wafts of scent from the rosemary bushes as the sun warmed the damp earth.
Close by, in the old station at Zaframagón, there is an interpretation center and vulture observatory with a webcam by nests. Apparently. It was closed for siesta. That reminded me it was the all important “hora de comer”, or lunchtime, so I followed in Jackie’s wake to arrive at the halfway point of Coripe.
Andalucians’ respect for the “hora de comer” verges on the obsessional. Tools are downed, children shepherded to the table, and the daily feast begins. Though there are moves afoot, principally in Madrid, to bring Spanish working hours into line with the rest of Europe there is strong resistance in southern Spain where a slower pace of life predominates.
Derided as being backward and lazy, by those in northern Spain, the Andalucians remain loyally Spanish and are in fact endlessly hard-working and fun-loving alike.
At the old station of Coripe we shared a plate of tangy marinated and battered dogfish, cazón en adobo, and a super fresh house salad. Washed down with a couple of small beers the total came to just over £12.
Feeling a little lazy we decided to skip seeing the village of Coripe which lay somewhere at the top of a formidable looking road and plonked on staying faithful to the Via Verde. More idyllic cycling and countryside followed. We crossed viaducts and stopped to take photos of the sun-kissed landscape and an attractive distant ranch full of cleanly painted white arches.
Later, ramshackle buildings marked the outskirts of Puento Serrano. Our home for the night was at a friendly, family run, hotel in the old station building. We took a trip into the small unpretentious farming town where we were, judging by the curious stares, some of the few foreigners to visit at this time of year.
The morning dawned bright and beautiful as we set out to retrace our easy route. A guidebook we had picked up suggested we divert a little before Coripe for the signed Chaparro de la Vega. Leaving our bikes we walked down a track towards the musical sound of bells to find a really idyllic setting. An old kermes oak tree dominated the clearing which was filled with bell-toting sheep and goats; a chapel stood to one side where pilgrims congregate in May. Docile mastiffs kept a loose watch on the herd that, consciously or not, made remarkably mellifluous music. To us the scene was like something from Biblical times.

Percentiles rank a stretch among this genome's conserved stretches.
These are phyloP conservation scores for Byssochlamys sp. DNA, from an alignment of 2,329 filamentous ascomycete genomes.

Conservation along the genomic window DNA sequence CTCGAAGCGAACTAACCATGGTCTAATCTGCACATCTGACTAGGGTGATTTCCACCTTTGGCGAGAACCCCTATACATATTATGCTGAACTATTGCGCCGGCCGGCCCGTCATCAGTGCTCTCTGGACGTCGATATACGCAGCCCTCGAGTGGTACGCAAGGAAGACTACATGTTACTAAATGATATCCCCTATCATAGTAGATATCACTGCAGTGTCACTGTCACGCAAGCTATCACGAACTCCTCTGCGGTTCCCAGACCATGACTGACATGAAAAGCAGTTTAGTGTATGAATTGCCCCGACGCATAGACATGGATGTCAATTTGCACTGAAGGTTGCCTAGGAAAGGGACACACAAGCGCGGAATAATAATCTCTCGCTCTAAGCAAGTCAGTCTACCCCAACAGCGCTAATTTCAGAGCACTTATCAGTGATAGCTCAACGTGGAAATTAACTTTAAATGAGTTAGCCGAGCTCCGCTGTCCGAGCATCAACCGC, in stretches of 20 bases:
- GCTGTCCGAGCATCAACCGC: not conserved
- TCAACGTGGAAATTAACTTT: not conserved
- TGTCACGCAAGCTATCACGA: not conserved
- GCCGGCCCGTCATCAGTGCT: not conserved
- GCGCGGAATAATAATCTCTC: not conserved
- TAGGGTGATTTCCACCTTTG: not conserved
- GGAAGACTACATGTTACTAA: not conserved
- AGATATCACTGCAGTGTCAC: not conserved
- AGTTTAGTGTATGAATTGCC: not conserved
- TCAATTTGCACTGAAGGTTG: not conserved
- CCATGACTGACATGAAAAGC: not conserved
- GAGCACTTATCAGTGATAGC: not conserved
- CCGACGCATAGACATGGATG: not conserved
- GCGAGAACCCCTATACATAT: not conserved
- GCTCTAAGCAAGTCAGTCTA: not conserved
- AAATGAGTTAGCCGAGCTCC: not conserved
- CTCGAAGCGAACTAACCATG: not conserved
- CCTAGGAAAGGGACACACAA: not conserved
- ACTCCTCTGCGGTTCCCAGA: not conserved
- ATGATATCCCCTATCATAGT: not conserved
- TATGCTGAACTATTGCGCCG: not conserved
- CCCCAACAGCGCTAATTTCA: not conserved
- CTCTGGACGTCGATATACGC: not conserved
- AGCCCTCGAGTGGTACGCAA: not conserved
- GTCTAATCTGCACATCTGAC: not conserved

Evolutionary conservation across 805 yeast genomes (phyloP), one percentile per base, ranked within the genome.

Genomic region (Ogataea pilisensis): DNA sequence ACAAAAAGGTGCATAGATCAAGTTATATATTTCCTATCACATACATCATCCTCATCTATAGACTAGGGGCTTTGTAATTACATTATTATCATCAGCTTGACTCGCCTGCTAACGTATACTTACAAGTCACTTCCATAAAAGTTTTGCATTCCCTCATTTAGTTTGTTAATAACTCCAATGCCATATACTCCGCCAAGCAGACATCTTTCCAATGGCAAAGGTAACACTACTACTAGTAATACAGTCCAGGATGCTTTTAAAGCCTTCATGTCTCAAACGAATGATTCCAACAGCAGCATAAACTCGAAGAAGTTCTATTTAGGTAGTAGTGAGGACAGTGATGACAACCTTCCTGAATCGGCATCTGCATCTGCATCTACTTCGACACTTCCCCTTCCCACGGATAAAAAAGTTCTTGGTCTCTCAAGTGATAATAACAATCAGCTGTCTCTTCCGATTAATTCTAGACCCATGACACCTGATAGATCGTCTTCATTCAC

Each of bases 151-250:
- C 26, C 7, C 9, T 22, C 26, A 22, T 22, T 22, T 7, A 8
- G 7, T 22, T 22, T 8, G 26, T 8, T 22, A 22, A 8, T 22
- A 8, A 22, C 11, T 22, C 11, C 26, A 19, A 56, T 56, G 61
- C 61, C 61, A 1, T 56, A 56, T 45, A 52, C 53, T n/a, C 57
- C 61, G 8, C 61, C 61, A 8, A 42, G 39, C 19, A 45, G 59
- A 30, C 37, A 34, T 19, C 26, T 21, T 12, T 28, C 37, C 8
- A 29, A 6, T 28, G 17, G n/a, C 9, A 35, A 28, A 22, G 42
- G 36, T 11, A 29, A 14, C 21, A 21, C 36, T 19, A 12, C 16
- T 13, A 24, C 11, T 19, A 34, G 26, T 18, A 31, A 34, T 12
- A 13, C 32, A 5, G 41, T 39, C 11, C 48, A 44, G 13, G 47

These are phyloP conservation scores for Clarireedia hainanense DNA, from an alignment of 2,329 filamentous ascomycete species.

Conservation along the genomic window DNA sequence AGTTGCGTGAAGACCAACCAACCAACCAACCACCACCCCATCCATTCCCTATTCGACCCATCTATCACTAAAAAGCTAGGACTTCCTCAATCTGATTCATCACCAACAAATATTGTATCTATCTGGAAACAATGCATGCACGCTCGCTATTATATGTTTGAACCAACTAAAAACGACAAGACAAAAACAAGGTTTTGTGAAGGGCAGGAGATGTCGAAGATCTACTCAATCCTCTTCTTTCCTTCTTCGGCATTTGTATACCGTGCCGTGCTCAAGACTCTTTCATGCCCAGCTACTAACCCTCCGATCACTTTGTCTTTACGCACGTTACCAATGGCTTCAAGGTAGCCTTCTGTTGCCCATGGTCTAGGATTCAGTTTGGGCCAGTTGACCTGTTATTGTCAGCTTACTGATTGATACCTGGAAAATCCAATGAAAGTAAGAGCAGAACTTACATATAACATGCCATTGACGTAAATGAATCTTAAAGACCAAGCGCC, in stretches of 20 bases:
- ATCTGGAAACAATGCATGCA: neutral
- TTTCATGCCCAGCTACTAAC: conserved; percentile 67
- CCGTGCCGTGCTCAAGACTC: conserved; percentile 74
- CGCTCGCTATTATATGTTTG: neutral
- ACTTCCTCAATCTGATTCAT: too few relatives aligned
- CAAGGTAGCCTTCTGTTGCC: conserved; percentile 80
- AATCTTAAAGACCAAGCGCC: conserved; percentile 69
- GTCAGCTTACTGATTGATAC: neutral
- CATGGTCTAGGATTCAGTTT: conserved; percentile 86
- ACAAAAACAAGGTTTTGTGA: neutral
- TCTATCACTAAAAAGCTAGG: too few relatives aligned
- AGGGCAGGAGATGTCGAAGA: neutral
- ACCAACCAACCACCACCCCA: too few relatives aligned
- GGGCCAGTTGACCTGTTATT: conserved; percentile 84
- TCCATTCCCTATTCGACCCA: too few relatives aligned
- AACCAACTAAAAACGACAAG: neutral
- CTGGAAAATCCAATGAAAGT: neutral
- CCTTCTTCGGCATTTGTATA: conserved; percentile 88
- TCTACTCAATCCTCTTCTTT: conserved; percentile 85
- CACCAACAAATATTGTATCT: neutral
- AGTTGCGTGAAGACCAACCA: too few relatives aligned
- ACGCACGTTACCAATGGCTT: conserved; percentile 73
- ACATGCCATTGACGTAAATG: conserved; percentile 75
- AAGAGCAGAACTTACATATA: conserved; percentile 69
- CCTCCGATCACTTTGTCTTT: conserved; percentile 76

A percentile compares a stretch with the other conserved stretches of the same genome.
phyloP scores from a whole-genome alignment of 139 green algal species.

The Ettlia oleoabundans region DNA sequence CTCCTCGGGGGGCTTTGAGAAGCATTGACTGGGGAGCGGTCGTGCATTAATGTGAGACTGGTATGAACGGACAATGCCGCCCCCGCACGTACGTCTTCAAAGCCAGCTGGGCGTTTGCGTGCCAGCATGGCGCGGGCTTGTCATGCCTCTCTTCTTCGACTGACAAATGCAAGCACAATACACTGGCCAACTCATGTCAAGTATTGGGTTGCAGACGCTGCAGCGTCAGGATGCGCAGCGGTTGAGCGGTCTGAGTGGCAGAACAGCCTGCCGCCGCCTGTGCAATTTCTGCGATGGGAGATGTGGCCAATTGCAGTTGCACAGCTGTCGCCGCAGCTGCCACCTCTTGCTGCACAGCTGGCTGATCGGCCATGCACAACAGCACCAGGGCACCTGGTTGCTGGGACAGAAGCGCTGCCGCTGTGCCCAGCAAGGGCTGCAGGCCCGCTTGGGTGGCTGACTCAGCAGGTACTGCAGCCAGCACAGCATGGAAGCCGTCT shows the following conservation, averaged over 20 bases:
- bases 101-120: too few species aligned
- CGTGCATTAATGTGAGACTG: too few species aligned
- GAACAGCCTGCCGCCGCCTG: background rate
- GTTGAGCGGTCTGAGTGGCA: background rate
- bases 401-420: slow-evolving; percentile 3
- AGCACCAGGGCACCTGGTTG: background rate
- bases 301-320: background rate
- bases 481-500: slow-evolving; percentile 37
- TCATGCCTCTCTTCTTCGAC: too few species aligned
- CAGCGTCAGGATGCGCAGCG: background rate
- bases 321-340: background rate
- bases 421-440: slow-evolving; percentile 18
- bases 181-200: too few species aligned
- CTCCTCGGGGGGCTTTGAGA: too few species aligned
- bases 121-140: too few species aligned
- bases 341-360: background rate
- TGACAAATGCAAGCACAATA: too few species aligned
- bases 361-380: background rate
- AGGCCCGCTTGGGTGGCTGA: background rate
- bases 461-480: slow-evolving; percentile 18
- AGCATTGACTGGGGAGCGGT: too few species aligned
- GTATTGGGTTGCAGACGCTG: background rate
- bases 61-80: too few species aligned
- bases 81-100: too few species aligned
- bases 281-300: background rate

This felt pretty close to time travel.
Next on our agenda was a five thousand year old megalith. Leaving our bikes again, after the Zamarra tunnel, we hiked up a forestry track enjoying views over the large valley we had cycled down the day before. Walking downhill we came across the clean stone monolith.
Spirals had been carved into its face many moons ago. Close by was a water trough where Romans once camped and who had built an aqueduct that remains to this day. A tourist brochure claims different civilizations were attracted to this area, including the Moors, by an unqualified quasi-magnetic effect of the Peñón de Zaframagón crag.
Back on the bikes we greeted other cyclists with cries of “hola”, and also somewhat nervously in the dimly-lit tunnels. The vultures were still circling as we passed close to their majestic crag. We kept cycling and after a break reached the terminus by Olvera.
Situated on a rock outcrop high above the surrounding landscape and crowned with an impressive castle this town is a photographer’s paradise. We wandered through its maze of streets, past impressively ornate doors which would have held intricate courtyards, and reached the 12th-century Muslim fortress with its still heavily solid walls, towers and keep.
The views were stunning and you had to admire the Moors’ location, from where they communicated with other sites by flashing mirrors.
I felt we had truly felt the past on the trip but, alas, our time was up.